Page:Southern Historical Society Papers volume 38.djvu/20
8 Southern Historical Society Papers.
The chase was nearly a four-mile one, and very interesting — too much so to me — for I thought of many things during it, and particularly of that infernal map. I knew that its capture would be duly lauded in the United States papers, and dreaded the consequences on me at our headquarters.
I had thoughts of jumping from my horse, hiding the map in the leaves and surrendering myself (thus sacrificing myself for the map), but the instinct of self-preservation kept me going.
The enemy was uncertain of their own position and came on with caution when the fortunate turns of the road hid us, but when they turned and saw us still going they came on with re- doubled energy and with shouts and shots. The better mounted cavalrymen soon left me behind, and I had serious fears that my old horse would not last, but fortunately he did, and I ran into the protection of our lines at Burgess' Mill, badly scared, but safe and sound and the old map also.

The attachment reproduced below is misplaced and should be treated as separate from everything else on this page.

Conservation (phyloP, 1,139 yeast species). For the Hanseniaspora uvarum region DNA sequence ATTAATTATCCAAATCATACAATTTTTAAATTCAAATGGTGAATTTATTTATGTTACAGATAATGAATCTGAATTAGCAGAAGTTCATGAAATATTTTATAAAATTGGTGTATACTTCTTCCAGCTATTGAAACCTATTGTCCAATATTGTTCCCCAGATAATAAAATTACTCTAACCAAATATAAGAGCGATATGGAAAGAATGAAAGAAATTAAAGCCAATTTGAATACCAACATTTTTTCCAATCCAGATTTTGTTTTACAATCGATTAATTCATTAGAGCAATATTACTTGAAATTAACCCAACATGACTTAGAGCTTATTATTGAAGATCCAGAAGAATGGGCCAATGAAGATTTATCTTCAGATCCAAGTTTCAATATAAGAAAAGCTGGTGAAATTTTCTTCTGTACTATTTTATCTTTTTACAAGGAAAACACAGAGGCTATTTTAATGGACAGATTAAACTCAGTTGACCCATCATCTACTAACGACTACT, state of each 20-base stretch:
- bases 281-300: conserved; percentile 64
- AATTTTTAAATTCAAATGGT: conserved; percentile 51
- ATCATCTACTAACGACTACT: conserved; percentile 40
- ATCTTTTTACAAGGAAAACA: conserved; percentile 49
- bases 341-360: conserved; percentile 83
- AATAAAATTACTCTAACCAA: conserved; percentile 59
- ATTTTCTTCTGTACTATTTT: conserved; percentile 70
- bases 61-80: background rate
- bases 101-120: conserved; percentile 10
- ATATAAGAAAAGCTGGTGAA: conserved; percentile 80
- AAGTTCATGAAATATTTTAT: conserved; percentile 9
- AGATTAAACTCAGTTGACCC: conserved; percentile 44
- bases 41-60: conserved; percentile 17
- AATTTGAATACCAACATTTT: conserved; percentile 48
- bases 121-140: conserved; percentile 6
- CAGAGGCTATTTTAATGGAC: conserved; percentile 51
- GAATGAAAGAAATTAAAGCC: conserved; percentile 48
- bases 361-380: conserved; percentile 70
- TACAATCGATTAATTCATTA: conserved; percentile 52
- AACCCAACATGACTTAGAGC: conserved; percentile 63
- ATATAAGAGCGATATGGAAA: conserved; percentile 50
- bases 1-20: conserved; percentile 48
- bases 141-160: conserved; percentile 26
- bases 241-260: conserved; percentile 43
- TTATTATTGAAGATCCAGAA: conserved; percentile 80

The Confederate troops that we encountered were General YV. P. Roberts' Cavalry Brigade of General W. H. F. Lee's Di- vision. General Roberts and his A. A. G., Captain Theodore S. Garnett, of Norfolk, were in advance, and questioned me as to what we had seen. A sharp engagement soon followed, and later the enemy, in heavy force, drove our lines back. Captain Garnett states that he in person reported to General Lee this movement of Warren's Corps moving across to Sheridan's relief at Dinwiddie Courthouse.
My horse collapsed as soon as we got in, and I had to walk and lead him back to Petersburg, some ten miles.
I reported to Colonel Baldwin and he laughed at my adventure and, in reply to my question whether I should try again, told me that it was now too late. "The movement has commenced," he said, and this was the movement of General Grant around Lee's right, which led to Five Forks, the retreat from Peters- burg and Appomattox.
The next few days were full of anxiety and apprehension, and early on the 2nd of April we were apprized of the results of the battles of Five Forks and on our right line, and notified to be ready to move. The day was spent in active work, moving our surplus ammunition to Dunlop's and distributing some for the use of the troops on the retreat.